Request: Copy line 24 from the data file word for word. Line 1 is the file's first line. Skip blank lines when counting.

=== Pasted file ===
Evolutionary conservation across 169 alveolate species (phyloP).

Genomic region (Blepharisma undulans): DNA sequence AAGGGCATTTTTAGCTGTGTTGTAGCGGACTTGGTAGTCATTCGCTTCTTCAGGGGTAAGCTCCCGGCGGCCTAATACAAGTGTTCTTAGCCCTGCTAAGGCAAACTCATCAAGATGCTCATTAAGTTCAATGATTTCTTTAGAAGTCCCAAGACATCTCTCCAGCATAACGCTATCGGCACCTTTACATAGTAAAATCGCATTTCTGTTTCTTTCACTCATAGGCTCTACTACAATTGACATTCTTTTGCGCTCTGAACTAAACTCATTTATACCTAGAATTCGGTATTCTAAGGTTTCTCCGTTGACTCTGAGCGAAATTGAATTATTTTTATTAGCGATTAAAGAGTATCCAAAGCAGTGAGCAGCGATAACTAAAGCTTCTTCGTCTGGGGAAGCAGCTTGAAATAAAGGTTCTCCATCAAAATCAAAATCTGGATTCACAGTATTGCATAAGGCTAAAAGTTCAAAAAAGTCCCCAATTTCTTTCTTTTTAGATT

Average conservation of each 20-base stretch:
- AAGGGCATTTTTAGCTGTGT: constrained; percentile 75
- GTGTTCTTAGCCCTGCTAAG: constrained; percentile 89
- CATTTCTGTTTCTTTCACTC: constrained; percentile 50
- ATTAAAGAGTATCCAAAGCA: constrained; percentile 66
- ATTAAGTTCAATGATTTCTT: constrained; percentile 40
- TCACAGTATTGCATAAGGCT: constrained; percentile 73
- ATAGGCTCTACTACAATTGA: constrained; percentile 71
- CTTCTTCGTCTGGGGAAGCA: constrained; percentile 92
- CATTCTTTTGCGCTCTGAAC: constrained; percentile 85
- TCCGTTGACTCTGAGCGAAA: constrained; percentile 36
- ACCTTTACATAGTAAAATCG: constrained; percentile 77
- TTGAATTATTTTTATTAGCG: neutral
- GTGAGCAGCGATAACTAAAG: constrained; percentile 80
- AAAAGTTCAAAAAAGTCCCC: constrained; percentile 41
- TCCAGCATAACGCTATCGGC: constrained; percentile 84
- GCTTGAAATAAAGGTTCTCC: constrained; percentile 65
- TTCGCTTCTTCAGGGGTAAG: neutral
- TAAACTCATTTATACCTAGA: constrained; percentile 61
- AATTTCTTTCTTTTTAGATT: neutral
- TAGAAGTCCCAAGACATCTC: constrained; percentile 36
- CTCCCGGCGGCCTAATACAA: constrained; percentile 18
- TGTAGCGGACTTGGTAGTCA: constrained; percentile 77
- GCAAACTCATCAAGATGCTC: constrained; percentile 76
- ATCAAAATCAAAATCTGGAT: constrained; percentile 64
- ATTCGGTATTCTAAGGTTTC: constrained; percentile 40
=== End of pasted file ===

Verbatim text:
- CTCCCGGCGGCCTAATACAA: constrained; percentile 18